Wednesday, 19 March 2014

Big changes seen in Chinese women's reproductive health

by Michael Woodhead
Chinese women reach puberty earlier, have children later, have more abortions and are much less likely to breastfeed than their mother's and grandmother's generations, a major new study has shown.
The generational changes in Chinese women's reproductive factors have been shown in data the China Kadoorie Biobank cohort study that recruited 300 000 women born between 1930 and 1974 from 10  urban and rural regions of China
The findings showed that the average age that women started menstruating declined from 16.1 years of age to 14.3 years. Not surprisingly given the one child policy, the average number of children Chinese women had fell from five to one (from six to one in rural areas). The average age at first birth increased from 19 years to 26 years in cities and from 18 to 24 in rural areas.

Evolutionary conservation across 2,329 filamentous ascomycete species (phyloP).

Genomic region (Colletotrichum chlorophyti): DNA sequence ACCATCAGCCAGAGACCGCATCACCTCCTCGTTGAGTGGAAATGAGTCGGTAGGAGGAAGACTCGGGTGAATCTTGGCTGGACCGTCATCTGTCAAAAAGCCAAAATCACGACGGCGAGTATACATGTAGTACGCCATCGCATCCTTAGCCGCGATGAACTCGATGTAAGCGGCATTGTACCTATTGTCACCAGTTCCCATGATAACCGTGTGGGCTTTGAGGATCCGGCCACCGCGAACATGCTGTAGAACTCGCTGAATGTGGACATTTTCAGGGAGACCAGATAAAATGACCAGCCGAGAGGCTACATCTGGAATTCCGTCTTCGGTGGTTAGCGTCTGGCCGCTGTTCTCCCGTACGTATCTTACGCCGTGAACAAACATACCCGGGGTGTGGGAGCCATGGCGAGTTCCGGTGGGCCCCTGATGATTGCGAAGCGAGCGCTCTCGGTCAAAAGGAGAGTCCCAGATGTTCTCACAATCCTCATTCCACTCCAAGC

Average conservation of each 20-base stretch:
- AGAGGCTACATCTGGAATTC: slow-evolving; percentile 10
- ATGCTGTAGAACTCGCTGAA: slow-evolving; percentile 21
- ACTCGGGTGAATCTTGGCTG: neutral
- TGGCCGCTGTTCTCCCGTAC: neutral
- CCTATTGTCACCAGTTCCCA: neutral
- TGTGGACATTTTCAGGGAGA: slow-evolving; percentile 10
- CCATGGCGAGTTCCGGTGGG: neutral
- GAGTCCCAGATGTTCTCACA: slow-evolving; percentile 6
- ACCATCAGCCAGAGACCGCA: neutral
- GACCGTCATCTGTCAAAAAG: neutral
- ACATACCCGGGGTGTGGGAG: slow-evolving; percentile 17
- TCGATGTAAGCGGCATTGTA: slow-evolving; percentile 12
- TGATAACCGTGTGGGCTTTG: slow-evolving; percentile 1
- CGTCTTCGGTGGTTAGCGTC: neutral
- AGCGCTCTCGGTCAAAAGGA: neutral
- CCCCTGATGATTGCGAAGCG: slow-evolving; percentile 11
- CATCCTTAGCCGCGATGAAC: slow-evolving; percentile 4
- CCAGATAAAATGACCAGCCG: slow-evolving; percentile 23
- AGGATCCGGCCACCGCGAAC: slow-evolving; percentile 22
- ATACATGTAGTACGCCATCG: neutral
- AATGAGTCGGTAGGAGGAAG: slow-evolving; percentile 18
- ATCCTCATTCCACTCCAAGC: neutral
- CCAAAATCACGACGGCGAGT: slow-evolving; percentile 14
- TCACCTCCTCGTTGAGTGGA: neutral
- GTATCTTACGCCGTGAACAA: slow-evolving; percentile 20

Breastfeeding rates and duration of breastfeeding also showed major declines in both urban and rural women.
The proportion of women having an abortion increased so that 68% of urban and 48% of rural women had a  pregnancy terminated after 1980.
The average age for onset of menopause increased from 48 to 49.3 years.
The researchers said the changes not only affected women's reproductive health but also may have an influence on their risk of breast cancer and cardiovascular disease rates.
The findings are published in the International Journal of Epidemiology.

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